We need our bacteria and other microbia

A response to the recently published “His View: We need more than golf to stop the ‘superbugs.’”

Today I felt a feeling which has not been experienced by me in years. The top of my toes itched and I remembered not changing out my socks as I had planned yesterday. Unremoved toxins in a field of mycelia brought about the itch. But I did not run for the fungicide. Instead I decided that it was time to have some plain organic Greek style yogurt and daubed my feet richly with it an hour or so prior to my shower.

My laziness had unbalanced the happy family on my feet and so it was time to let the Streptococcus thermophilus and Lactobacillus bulgaricus bacteria party away the fungi on my feet. And so my feet are “happy family” again.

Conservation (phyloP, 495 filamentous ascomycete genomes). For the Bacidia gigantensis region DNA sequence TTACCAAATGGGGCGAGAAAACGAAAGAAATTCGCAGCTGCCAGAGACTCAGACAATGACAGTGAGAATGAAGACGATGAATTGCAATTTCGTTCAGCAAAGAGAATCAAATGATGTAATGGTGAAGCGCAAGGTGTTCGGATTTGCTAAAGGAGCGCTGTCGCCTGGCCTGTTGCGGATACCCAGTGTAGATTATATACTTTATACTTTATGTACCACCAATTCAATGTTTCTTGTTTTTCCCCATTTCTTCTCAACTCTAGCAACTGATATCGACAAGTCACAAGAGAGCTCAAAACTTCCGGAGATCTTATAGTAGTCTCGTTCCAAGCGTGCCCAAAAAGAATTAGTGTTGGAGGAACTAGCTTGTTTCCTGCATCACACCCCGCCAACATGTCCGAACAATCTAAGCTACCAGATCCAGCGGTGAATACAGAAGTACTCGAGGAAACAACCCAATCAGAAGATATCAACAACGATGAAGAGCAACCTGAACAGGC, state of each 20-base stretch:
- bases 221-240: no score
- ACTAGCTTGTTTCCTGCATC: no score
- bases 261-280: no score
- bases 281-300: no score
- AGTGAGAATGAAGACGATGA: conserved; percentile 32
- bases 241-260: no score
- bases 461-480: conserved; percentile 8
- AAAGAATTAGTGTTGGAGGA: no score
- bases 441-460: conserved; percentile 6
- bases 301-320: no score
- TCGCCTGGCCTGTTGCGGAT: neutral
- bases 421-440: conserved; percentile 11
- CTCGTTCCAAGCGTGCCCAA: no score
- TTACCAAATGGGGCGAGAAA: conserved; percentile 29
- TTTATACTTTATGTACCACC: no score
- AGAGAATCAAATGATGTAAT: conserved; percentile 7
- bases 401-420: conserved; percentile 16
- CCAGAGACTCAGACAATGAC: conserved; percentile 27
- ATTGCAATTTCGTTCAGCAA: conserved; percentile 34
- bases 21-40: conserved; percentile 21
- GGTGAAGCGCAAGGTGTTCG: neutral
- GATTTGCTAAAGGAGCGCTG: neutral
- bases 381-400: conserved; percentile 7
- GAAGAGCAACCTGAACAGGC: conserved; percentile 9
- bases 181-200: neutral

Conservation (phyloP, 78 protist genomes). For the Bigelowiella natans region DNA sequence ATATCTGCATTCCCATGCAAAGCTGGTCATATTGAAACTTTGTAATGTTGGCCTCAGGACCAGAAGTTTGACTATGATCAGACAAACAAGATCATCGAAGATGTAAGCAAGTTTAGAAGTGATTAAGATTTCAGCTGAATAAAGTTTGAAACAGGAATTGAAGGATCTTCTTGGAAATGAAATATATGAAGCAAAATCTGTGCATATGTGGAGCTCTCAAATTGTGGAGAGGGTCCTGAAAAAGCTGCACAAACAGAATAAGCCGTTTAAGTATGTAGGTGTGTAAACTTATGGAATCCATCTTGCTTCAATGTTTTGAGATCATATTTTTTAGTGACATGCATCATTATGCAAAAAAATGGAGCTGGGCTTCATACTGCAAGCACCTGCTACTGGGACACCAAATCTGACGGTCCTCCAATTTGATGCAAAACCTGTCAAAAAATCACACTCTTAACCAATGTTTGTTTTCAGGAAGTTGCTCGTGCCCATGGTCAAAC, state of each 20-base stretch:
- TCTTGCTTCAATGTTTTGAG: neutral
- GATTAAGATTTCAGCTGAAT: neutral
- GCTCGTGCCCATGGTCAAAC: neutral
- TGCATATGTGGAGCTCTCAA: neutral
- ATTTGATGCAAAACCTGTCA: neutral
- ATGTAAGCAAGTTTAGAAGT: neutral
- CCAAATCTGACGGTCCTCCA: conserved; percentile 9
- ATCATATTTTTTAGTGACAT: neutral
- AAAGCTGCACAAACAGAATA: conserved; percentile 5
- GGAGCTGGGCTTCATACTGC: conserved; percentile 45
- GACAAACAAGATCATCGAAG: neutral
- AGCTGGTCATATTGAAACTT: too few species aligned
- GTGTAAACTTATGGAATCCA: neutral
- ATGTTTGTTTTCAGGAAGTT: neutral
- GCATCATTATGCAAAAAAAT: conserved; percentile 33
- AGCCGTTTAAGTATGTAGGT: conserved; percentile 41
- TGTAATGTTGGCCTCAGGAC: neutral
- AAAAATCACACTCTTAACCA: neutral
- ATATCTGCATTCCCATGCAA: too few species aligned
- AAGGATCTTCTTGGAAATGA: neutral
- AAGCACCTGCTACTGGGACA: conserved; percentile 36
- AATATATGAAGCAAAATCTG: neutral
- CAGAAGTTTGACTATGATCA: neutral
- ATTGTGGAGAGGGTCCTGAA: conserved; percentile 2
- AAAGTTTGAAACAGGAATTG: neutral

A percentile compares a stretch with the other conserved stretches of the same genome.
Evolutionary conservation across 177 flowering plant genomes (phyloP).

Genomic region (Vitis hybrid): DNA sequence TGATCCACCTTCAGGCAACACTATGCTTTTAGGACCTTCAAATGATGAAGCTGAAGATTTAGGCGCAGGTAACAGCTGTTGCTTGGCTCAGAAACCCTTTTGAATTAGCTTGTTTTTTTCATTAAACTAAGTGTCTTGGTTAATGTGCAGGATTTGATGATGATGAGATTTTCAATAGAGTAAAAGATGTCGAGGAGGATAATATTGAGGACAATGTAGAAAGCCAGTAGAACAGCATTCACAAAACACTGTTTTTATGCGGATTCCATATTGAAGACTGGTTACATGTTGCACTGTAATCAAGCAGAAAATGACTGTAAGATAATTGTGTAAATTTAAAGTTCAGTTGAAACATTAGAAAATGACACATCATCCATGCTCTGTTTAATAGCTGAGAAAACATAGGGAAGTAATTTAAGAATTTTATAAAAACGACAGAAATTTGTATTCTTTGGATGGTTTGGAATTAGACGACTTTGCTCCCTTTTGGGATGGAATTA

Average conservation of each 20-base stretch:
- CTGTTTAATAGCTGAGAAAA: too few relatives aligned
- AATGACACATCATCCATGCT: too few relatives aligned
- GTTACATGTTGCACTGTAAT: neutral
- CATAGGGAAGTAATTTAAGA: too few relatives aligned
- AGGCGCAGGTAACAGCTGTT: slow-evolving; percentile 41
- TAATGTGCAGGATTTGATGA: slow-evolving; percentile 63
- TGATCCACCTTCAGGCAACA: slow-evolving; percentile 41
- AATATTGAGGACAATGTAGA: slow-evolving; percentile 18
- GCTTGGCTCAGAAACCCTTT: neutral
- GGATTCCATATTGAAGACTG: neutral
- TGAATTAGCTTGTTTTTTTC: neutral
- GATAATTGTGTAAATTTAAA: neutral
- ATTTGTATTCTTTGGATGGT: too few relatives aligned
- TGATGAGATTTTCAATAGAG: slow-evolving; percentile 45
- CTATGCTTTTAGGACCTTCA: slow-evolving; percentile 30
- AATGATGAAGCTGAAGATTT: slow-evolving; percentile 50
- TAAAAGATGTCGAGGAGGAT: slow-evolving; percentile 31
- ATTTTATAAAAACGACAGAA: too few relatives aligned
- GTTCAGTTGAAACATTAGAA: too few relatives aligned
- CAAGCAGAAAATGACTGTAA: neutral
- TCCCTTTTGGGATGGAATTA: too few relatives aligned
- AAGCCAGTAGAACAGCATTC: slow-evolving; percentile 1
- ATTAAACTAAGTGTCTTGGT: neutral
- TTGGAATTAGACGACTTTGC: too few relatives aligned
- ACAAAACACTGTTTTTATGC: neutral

We do not need antibiotics, we need a better understanding of how things work.

Also the idea that we can take on the host of natures trillions of kinds of bacteria, trillions of kinds of virus, and similar numbers of retrovirus, archaea, and fungi – one … at … a … time – has always appeared ridiculous to me. And that was before the interactive nature of all of this life became apparent to me.

We need our bacteria and other microbia. More diversity appears to always result in more health. The ancient, profoundly crude, and inadvisable technology of using antibiotics needs to end. Obtaining and using a much fuller understanding of how bacteria and similar tiny things work together with us to promote health is what we do need to do.

Tod Merley

Pullman

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